Moguls are your friends.
The t-shirt on the guy in front of me read, “Moguls are your friends: they’re little bumps God put on the hill to remind you that you should be turning.” Yeah, right… actually, they’re little bumps that God put on the hill to make me cross my tips and kick my butt.
During my formative years of skiing, I mostly avoided moguls—especially those on a run named Belly Roll. It’s a double-black-diamond run with a sign at the top that reads “EXPERTS ONLY.” It’s steep, narrow, and long, and has a pitch close to 45 degrees. They never groom it and just let the moguls grow huge. It looked to me more like a stairway to hell than a ski run. As I found out several times, the sign wasn’t just a suggestion.
At least once each week I watched other skiers older and younger than me bob and weave, skid, and leap with confidence and flash down Belly Roll. They always had their knees and ankles perfectly together—something I hadn’t quite mastered.
The moguls were huge, each about the size of a Volkswagen Beetle. The tops were smooth and well-rounded. The troughs between them were deep and full of ice balls, sluff snow, and God knows what other evil things. I watched with envy when the good skiers would go straight down the fall-line, zipping between those Volkswagens in perfect rhythm, and resolved to check on my medical insurance, get my skis tuned up, and try it the next week. That’s when the real trouble began.
All week, I contemplated what I was about to do. I remembered not only the good skiers I had seen ski the run, but also the good skiers who had been devoured by it. When they fell, they usually didn’t stop till they reached the bottom. Hence the name, Belly Roll. I decided to try it anyway. Besides, I had lots of friends who worked at the hospital. The first few moguls were okay. I kept my skis together just like I had seen and been told. I hit each succeeding mogul harder and harder, and without turning picked up way too much speed. I felt something brush past my ear and realized that it was my knee. Either my knee or my ear was in the wrong place—as it turned out they both were. I had just enough time to think, “This is gonna be ugly,” before it was. I ended up at the bottom where there was a receiving line of skiers clapping, whistling, and laughing like cheerleaders as I hiked up the moguls to retrieve my gloves, poles, hat, and goggles.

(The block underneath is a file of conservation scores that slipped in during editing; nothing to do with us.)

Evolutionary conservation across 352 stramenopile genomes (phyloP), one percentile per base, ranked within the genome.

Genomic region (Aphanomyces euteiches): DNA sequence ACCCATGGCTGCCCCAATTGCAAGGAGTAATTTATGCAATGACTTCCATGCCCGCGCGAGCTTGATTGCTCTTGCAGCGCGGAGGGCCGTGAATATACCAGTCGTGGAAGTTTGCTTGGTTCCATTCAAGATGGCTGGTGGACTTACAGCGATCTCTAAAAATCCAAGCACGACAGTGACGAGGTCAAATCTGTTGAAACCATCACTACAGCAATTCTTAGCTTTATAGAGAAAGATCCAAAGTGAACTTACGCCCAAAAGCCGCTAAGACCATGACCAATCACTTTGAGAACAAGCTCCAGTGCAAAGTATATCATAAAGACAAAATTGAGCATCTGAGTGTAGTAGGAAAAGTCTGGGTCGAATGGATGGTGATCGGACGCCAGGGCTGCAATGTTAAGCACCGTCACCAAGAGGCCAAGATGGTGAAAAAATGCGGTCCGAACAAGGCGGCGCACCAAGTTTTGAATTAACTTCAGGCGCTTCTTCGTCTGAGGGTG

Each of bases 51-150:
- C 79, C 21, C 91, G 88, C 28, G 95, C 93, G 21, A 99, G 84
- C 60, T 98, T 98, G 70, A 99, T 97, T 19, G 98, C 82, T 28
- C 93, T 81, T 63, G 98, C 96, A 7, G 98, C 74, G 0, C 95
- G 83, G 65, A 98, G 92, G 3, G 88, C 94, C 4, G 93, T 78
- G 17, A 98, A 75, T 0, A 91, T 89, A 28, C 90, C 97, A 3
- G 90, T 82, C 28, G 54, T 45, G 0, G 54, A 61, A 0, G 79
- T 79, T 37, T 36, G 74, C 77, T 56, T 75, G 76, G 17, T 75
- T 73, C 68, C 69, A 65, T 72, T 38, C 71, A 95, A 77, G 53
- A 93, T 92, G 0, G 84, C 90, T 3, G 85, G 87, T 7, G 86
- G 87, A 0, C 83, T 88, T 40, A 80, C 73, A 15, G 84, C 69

The next time, not only did I lose my hat, goggles, poles, and gloves, but both skis released just as I went head-first over the tips doing about 90 miles per hour. Again a crowd whistled and cheered. I felt like I had been doing a three stooges routine with the mountain. About then, a 10 year-old ankle-biter in a racing bib and helmet showered me with snow in a hockey stop. I was still on the ground, so he looked down and said, “Mister, are you having a garage sale? You know, you don’t have to do a face plant to get on Facebook!” I wasn’t sure what the child abuse laws were at ski hills, but if I could have reached that little punk…
In the weeks that followed, I attacked Belly Roll time and again. Each time I summoned up more aggressiveness and courage, but week after week, I got used to being tossed on my face and my body slamming those monster moguls. Once I was even thrown totally off the main run and into the trees. Both skis released (again) and every orifice of my head was packed with snow. I had no idea where my ski poles were.
Spring was approaching and I had come to know the moguls very well—that is to say, the moguls got to know me very well. Nevertheless, I kept trying, and one day it happened. I relaxed and started looking at the second or third mogul ahead instead of looking at my ski tips; I let the moguls set the rhythm. No falls, no garage sales—I was in control and completely elated. At the bottom, I looked around to see if any of the previous cheerleaders, or the 10-year-old punk was watching, but no one was there. Still, the moguls seemed smaller somehow. So I just grinned, shook my head, and headed straight for the shop that sold “Moguls are Your Friends” t-shirts.